Think Twice About Getting A New iPhone If You Have A Pacemaker. Here's Why

People that have a pacemaker or an Implantable Cardioverter Defibrillator (ICD) should take extra precautions around the newly released iPhone 12, according to a team of cardiologists from the Henry Ford Heart and Vascular Institute in Detroit, Michigan (via Heart Rhythm Journal). While doctors have long warned these patients about the dangers of getting too close to magnets, the new series of phones from Apple may pose an even greater threat than older devices.

ICDs and pacemakers are electrical devices that are implanted under the skin of patients whose heart is at risk of slowing down or stopping completely (via the American Heart Association). Both devices track a patient's heart rate in case of any life-threatening changes. While a pacemaker is designated to stimulate the heart if it detects a decrease in beats, an ICD's purpose is to shock the heart back into action if it suddenly stops. The American Heart Association cautions patients with pacemakers and ICDs to pay attention to their surroundings so that they do not come in contact with devices that have magnetic fields.

Stronger magnets could be more dangerous

Both distance to the magnet and the amount of time spent close to the magnet will determine the effects on a pacemaker or ICD. One of the most common items that could disrupt the proper function of one of these life-saving devices is the cell phone. The iPhone 12 has drawn the attention of doctors because of the strong magnets it contains. Apple wanted to make it easier to use with their MagSafe devices, but in doing so, made it potentially riskier for certain cardiac patients (via Healthline).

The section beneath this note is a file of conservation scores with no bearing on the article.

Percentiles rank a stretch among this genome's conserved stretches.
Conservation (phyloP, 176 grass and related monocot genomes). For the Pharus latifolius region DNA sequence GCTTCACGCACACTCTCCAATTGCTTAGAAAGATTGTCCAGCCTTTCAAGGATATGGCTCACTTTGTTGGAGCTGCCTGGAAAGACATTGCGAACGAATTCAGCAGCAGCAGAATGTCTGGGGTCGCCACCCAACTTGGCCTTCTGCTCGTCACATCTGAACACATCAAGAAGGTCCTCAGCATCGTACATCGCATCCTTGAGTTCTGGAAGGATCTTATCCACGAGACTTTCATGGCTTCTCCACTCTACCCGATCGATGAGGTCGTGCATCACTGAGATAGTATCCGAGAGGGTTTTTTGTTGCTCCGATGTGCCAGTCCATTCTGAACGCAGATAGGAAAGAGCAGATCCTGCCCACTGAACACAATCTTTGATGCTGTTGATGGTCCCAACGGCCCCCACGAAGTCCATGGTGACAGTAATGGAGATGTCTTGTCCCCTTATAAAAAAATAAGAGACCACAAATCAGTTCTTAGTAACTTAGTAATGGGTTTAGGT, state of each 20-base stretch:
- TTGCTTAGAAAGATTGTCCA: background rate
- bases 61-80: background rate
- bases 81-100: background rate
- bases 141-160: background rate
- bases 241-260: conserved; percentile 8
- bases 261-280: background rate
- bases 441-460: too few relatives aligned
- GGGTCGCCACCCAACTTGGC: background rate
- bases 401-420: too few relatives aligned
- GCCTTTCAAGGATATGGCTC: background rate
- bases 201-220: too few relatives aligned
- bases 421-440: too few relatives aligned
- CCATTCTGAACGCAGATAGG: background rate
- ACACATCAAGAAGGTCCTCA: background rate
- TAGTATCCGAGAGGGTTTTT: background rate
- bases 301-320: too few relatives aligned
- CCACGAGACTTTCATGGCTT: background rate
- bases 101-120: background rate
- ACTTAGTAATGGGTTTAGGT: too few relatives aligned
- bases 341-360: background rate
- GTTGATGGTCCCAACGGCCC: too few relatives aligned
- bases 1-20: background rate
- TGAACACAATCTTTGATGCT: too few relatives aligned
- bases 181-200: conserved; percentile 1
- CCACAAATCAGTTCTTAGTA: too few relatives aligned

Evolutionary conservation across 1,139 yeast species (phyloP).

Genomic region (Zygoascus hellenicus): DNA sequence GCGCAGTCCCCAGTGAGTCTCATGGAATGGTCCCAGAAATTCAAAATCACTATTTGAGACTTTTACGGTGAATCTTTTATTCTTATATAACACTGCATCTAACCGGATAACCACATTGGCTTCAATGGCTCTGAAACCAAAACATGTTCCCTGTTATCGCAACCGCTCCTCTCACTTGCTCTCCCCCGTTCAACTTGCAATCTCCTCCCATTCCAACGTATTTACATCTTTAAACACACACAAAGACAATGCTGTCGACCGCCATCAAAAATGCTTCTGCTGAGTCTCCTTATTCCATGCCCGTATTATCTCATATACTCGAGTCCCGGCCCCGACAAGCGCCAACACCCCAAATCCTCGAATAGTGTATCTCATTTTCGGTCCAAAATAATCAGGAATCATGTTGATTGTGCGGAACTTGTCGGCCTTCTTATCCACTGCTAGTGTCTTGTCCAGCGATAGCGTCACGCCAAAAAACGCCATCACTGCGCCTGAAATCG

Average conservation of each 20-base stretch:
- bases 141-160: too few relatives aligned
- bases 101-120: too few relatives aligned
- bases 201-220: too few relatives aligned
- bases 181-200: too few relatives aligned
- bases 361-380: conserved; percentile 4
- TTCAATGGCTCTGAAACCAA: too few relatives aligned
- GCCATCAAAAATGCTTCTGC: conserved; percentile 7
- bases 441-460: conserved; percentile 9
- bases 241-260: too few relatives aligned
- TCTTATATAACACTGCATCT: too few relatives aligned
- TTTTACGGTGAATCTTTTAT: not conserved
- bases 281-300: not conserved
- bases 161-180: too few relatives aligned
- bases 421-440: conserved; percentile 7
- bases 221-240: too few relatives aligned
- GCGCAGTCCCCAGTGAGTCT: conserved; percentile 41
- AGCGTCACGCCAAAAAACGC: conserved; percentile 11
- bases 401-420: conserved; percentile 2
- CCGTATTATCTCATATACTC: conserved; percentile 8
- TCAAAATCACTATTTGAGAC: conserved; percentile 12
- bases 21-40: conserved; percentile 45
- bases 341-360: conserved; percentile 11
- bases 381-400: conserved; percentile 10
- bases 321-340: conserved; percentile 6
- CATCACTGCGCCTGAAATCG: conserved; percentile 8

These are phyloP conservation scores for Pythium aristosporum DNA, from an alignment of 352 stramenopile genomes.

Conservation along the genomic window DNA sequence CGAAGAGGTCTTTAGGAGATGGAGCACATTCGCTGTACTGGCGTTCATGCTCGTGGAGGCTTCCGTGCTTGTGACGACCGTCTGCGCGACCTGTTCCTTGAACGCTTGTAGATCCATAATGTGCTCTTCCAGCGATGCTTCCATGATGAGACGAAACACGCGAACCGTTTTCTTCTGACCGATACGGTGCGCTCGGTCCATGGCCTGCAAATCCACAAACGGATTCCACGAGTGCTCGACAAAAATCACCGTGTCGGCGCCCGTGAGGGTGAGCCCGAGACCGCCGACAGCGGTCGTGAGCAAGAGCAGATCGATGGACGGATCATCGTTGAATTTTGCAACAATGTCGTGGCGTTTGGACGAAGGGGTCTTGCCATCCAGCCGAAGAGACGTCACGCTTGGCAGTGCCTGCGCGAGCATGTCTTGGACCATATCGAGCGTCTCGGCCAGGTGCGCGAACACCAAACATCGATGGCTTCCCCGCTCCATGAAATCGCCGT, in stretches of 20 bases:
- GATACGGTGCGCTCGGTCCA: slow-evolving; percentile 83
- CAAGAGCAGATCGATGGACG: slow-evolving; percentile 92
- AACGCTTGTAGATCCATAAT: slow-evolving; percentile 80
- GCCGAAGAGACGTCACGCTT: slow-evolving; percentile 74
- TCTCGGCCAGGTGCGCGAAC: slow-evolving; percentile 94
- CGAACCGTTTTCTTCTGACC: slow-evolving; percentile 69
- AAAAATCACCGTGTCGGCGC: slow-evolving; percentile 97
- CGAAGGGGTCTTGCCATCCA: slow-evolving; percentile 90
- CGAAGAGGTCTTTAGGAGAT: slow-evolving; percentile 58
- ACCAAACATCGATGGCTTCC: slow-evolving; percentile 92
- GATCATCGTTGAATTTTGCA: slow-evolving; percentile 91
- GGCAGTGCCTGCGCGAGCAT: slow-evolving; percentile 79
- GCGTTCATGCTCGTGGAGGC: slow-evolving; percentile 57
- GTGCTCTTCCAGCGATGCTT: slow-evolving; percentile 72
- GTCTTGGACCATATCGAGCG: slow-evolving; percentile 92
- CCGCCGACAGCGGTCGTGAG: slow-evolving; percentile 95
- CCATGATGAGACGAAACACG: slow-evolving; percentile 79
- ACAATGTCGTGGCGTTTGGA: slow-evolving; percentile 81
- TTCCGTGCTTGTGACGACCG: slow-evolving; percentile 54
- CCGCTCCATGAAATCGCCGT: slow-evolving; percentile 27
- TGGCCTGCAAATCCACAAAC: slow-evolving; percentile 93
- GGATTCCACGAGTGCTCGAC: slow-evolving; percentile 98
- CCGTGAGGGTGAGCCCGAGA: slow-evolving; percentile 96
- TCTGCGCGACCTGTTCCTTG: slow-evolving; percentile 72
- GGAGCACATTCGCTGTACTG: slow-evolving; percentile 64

Doctors have observed the iPhone 12 directly interfering with the function of an ICD in a patient when the phone was held up to the patient's chest. Because this test was only done on one person, more studies are needed to learn more about the potential dangers of the phone. Doctors continue to recommend that patients with pacemakers and ICDs avoid storing phones or other devices with magnets in front pockets or holding them up to the ear that is on the same side as their implant.